Originally Posted by beastaudio
Phase linear? Full on point source? Not quite. The horn loading down to 300hz or wherever it is, not a bad start, but there is still something distinct with the Danleys that I can't really put in writing. Call it different crossover wizardry between the two designs, but it yields something completely different IMO. YMMV.
Agreed, I know it took YEARS
for Danley to get his designs right, and multiple generations going back to the unity design. A DIY venture is certainly a fun idea, but agreed, far from a trivial exercise for sure!
IMO, it's simple. The cool band-pass distortion lowering, the tidy phase response, the point source approach, those are all sought after attributes. But the key ... IMO, is combining these with well executed, wide band controlled directivity
That combination is nice, but for us HT application users, it doesn't really pay off entirely, until it's placed into a room
. That's when the magic happens ... relative to loudspeakers we typically encounter. The huge psycho-acoustic payoff is a proper ITDG, or Initial Time Delay Gap. This gap quantifies the time difference between the arrival of the initial direct wave
, and first strong reflection
... at the LP.
The Danley cabs take some of the room distortions ... out of the picture.
Simply enabling our hearing process to get a good clean exposure to the recorded event, is so important for intelligibility, and for proper resolution of the phantom acoustic image. Unfortunately our rooms are so good at superimposing their characteristics over the top of the recording. The last thing we want is to over-lay another spatial environment atop the environment that's so well captured by the recording's engineering team.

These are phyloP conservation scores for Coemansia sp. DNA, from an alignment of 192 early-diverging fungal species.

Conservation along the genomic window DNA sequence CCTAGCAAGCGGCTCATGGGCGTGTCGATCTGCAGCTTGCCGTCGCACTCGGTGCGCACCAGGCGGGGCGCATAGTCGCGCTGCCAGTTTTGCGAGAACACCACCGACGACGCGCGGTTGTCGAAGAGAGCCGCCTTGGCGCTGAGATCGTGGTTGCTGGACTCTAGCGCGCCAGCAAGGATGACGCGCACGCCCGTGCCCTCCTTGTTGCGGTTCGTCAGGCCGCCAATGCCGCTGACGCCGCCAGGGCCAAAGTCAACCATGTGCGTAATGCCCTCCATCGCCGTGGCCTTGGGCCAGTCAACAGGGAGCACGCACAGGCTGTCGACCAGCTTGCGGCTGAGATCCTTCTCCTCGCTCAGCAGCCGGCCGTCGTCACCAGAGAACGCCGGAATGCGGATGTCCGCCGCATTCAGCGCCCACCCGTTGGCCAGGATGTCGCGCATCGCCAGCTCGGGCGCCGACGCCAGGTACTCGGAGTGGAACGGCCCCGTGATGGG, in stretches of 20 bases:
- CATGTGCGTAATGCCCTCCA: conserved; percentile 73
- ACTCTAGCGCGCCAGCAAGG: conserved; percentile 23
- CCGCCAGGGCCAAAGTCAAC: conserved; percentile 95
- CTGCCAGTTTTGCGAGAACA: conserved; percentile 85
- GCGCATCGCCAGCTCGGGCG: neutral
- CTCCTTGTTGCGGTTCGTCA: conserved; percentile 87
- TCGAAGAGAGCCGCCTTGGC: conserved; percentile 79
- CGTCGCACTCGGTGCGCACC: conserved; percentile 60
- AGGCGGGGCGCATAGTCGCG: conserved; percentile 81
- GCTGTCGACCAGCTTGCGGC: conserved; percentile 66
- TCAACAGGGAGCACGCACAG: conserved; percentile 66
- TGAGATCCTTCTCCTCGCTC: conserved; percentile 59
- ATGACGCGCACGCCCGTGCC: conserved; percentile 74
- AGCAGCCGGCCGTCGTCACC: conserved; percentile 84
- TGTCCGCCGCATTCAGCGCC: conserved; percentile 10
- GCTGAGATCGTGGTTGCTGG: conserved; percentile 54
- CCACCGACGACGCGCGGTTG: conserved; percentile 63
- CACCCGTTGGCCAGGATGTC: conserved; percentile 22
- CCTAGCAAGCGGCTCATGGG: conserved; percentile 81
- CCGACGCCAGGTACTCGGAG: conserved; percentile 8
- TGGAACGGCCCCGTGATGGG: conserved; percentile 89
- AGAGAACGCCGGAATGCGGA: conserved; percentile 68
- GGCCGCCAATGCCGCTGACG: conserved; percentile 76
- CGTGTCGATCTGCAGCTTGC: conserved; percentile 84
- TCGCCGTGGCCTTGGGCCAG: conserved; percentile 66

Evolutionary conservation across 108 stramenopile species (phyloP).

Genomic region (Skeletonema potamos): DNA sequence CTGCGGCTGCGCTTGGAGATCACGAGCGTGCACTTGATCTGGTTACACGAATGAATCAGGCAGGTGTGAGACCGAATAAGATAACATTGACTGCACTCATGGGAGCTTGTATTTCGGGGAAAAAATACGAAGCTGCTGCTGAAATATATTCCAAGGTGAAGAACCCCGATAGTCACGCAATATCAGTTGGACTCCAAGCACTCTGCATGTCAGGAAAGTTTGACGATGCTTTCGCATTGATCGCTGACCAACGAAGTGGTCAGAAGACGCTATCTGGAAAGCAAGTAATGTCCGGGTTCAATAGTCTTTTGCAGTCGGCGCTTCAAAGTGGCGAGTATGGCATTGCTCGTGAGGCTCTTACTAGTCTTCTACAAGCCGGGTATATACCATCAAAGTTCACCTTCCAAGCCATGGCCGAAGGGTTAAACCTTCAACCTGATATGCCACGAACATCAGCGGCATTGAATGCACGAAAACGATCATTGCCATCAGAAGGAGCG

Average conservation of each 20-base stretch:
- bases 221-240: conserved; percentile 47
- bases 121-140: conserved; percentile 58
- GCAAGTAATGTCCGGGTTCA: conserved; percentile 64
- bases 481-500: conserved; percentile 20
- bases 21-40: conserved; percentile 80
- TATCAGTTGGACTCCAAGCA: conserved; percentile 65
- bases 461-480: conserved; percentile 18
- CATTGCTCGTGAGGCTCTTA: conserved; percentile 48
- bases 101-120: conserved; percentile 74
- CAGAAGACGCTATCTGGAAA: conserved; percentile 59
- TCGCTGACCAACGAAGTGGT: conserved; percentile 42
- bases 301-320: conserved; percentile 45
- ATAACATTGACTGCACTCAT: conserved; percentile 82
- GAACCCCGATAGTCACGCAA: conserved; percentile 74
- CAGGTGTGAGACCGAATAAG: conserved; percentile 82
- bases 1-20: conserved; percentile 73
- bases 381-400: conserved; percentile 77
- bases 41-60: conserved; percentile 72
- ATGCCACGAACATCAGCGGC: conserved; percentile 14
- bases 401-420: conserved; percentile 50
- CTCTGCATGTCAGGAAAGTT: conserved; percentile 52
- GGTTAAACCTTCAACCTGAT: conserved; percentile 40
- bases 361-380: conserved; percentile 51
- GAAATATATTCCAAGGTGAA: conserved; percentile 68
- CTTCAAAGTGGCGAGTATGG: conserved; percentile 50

The headphone effect you mentioned once before, this is it. We're so used to being bathed in smeared detail from the lateral, side-wall energy, being exposed to a nice clear presentation can be revelatory. It's attainable with well executed acoustic environment ... but that means not EQ'ing or altering the sidewall energy. Ideally, the sidewall contribution needs to be linear above the transition frequency. The design and user placement of the Synergy, helps facilitate this.
The only downside that I hear pointed at the Synergy designs, is somewhat ragged FR. How much would that impact the HT enthusiast? I don't know, ... I've heard the design and liked them. Can't have everything I guess. What they do right, they do very right. Very low distortion, both from the loudspeaker and the room
As stated, the Cats and the JTRs also have strong attributes. It's all good.
(Cats-bass and mid-bass, none better, DSP w/top to bottom time alignment and coherency ...smooth non fatiguing all the way up SPL)
(JTRs-very high quality compression HF with pattern control, value)
Of course all that's my experience. I hope to experience the big JTR-215HTs next weekend.
dgage, that's funny you mention that about your son, I can relate.
My 14yo son, is really beginning to get into audio ... I love it. He did a science fair project a month or so ago, about the basic importance of the loudspeaker enclosure, relative to low frequencies. He wanted to include several visual aids, etc, so I showed him what to do with measurements etc., he learned a lot,... very cool.
Below is a couple images of his project, essentially the focus was the importance of the enclosure assuring the back-wave wouldn't corrupt the primary output;
Notnyt is right, the JBLs are phenomenal value for HT, and often overlooked. He likes them, that's good enough for me ... he's not much on hype.
jbrown15, I wouldn't worry about diaphragm material. Yeah, there may be subtle differences, especially at the limits, but the acoustic distortions the room imposes should entirely swamp your immediate concern, IMO.
Besides, nobody has designed, built, and sold more pro loudspeakers than JBL. They've steadily poured into R&D, their stuff reflects it. The 4722 seems to be an incredible sweet-spot in pricing/value/performance.